Jai entered the house noiselessly. He knew the twins would be huddled under the tent, enjoying story time. He took off his shoes and crawled on all fours. “Boo!”
The children squealed, hugging him.
“Mummy’s telling us the story of a magical land!” Milli chirped.
“Yes! It even has a treehouse! Can you build one for us?” Sid grinned.
Jai’s lips quivered, and beads of sweat formed on his forehead. He shuddered and raced out. Even though Sandhya realized Jai was troubled, she attended to the disappointed children first; distracting them with dinosaur tales.
Jai had cocooned himself in the bedroom. Sandhya let out a silent gasp when she saw Jai curled in a fetal position, whimpering and shivering. She sat down next to him, covering him with a blanket.
“Are the kids upset?” His knuckles turned white as he clutched the soft fabric.
“They’re OK. What’s bothering you?”
But Jai remained silent and withdrawn.
“How can I help?” Sandhya’s calm voice soothed his frayed nerves.
“I’ve failed as a father.” Jai sat up, leaning against the headrest. His eyes had a dark, vacant look.
“You haven’t! Remember, the kids even gave you a ‘best dad in the world’ card on your birthday.” Sandhya squeezed his hands.
“I don’t deserve that title.” Despite his gruff tone, Jai appeared drained and defeated.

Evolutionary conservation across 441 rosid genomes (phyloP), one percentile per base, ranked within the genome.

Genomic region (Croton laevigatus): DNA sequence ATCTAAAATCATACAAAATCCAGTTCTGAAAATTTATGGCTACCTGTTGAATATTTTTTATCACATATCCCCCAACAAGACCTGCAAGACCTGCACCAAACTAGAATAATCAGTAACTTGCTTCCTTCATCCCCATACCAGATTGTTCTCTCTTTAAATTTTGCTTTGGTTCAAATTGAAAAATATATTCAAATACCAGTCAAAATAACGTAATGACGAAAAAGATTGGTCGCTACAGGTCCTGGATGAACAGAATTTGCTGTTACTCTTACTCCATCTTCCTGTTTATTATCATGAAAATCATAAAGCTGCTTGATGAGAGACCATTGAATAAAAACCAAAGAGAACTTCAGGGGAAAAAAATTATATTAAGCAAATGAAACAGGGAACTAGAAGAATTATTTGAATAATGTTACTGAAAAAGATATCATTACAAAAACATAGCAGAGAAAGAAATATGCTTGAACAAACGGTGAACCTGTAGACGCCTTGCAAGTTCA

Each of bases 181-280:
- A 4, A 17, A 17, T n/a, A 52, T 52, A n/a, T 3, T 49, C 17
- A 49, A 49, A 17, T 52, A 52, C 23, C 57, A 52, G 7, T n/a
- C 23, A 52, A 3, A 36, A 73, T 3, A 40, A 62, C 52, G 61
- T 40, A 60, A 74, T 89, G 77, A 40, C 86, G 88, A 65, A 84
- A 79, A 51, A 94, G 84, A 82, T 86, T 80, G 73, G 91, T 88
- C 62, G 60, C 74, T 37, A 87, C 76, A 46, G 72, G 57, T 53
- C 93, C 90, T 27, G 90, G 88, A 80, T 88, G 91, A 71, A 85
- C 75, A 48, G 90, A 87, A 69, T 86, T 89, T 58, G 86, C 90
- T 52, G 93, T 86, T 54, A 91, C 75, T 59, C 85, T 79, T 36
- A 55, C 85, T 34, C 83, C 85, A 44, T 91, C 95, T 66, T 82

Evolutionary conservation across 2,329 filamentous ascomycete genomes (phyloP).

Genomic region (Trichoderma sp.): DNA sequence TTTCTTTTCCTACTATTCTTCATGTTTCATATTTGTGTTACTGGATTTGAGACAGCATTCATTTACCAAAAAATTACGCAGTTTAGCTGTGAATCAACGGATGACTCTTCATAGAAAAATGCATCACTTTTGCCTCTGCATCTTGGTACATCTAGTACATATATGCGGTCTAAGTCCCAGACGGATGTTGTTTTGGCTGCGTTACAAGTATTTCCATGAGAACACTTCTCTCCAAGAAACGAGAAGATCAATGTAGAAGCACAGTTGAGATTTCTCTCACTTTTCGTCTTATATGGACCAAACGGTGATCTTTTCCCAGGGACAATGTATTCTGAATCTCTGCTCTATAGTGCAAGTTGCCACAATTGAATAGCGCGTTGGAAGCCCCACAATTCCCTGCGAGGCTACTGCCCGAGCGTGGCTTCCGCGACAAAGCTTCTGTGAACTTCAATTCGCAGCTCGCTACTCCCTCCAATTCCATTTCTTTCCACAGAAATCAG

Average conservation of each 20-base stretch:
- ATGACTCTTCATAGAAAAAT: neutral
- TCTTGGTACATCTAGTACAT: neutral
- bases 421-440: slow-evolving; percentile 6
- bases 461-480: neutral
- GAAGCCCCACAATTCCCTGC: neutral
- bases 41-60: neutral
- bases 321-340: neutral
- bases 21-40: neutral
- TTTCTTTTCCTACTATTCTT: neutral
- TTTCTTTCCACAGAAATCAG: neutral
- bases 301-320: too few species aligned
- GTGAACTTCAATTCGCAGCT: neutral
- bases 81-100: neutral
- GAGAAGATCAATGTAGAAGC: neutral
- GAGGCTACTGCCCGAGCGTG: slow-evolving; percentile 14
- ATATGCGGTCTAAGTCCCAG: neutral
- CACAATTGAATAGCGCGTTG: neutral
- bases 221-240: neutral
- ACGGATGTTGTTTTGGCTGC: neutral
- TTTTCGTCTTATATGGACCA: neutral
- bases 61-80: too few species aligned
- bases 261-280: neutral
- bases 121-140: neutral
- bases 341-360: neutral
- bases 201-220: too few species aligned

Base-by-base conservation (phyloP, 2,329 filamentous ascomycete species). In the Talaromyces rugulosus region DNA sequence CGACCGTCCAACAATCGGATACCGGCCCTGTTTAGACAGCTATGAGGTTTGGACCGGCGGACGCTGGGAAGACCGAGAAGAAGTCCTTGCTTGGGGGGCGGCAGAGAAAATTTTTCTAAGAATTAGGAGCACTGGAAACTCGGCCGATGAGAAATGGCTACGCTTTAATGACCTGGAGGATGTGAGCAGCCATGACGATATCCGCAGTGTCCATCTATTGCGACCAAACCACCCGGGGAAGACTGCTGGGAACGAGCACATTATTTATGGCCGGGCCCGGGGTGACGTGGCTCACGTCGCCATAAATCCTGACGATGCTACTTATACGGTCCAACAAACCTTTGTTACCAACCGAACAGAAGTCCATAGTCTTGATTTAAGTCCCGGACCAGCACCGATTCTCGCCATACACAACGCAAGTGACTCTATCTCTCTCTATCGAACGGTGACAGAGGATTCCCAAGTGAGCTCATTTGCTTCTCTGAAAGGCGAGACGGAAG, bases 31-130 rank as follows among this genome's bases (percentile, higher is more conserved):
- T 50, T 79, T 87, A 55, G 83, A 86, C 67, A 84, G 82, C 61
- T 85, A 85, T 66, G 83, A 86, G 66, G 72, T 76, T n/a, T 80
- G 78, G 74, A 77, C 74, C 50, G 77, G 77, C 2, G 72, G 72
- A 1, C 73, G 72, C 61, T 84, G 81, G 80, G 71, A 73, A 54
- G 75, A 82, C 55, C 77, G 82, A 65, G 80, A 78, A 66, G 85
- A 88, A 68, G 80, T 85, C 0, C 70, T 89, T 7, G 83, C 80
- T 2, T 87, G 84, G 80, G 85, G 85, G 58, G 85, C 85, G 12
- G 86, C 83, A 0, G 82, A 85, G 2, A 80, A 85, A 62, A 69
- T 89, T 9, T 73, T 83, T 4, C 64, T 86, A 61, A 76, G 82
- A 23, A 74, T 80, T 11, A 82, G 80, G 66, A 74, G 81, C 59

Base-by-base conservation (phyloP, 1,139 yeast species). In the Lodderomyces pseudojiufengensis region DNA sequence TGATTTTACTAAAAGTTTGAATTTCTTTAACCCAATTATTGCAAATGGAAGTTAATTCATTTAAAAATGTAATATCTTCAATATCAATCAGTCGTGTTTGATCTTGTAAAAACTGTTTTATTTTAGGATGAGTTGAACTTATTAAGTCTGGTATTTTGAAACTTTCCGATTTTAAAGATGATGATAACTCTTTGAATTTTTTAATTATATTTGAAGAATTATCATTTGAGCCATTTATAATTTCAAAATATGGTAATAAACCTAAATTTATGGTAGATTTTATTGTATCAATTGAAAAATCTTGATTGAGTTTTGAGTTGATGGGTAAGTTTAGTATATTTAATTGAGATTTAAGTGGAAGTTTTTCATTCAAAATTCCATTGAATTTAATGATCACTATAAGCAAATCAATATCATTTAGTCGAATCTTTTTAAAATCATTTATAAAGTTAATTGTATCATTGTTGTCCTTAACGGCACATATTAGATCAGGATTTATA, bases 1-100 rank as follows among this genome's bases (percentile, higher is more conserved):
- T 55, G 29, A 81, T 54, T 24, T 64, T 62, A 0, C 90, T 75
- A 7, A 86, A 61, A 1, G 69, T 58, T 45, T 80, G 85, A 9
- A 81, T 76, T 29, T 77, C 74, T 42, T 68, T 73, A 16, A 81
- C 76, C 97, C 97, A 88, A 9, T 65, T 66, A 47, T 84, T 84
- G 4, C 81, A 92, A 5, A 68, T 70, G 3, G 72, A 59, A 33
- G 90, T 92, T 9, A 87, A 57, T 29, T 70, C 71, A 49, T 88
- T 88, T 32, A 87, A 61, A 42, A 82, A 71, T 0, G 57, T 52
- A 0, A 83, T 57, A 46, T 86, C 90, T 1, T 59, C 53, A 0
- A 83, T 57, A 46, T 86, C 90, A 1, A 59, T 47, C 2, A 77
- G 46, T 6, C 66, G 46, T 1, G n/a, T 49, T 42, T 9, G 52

“What happened? I’m getting worried now.”
“I cannot permit the kids to have a tree-house.”
Sandhya waited for Jai to voice his pent-up feelings.
“You remember how I would panic during our courtship days? Even your touch would send a wave of terror…’
Sandhya had never forgotten those days. It had taken them a long time to get physically close.
“There’s something you don’t know. It happened long ago, when I was just 6. We were at granny’s place during summer vacation. They had a vast garden with plenty of trees, swings and a big tree-house.” Jai swallowed a rising lump and continued, “Their gardener… he a-a-abused me in the tree house.”
Jai hugged his knees, rocking back and forth. “I was so scared… It was horrible and painful.”
“But the worst part is when my parents didn’t believe me. They called me a liar and slapped me. They warned me to never speak about it. And I never did! But when our kids mentioned the tree house today, the horrible memories gushed out.”
Sandhya said nothing, but her embrace conveyed more than words ever could.
Jai woke up to a nice aromatic coffee.
A small yellow paper on the bed-side table caught his eye – ‘Sorry Papa. Please don’t be upset. We don’t want a treehouse.’
Oh, my goodness! My children are willing to sacrifice their dreams for my sake.
Tears of guilt trickled down his cheeks.
I’ll seek medical help. I’ll do whatever it takes to face my fear, but I’ll not break their heart.
Barefoot, he raced out, calling out to the kids. “Milli, Sid, where do you want the treehouse?”
Storge – is derived from the Ancient Greek word storgē. It refers to familial love, natural or instinctual affection such as the love of a parent towards their offspring and vice versa.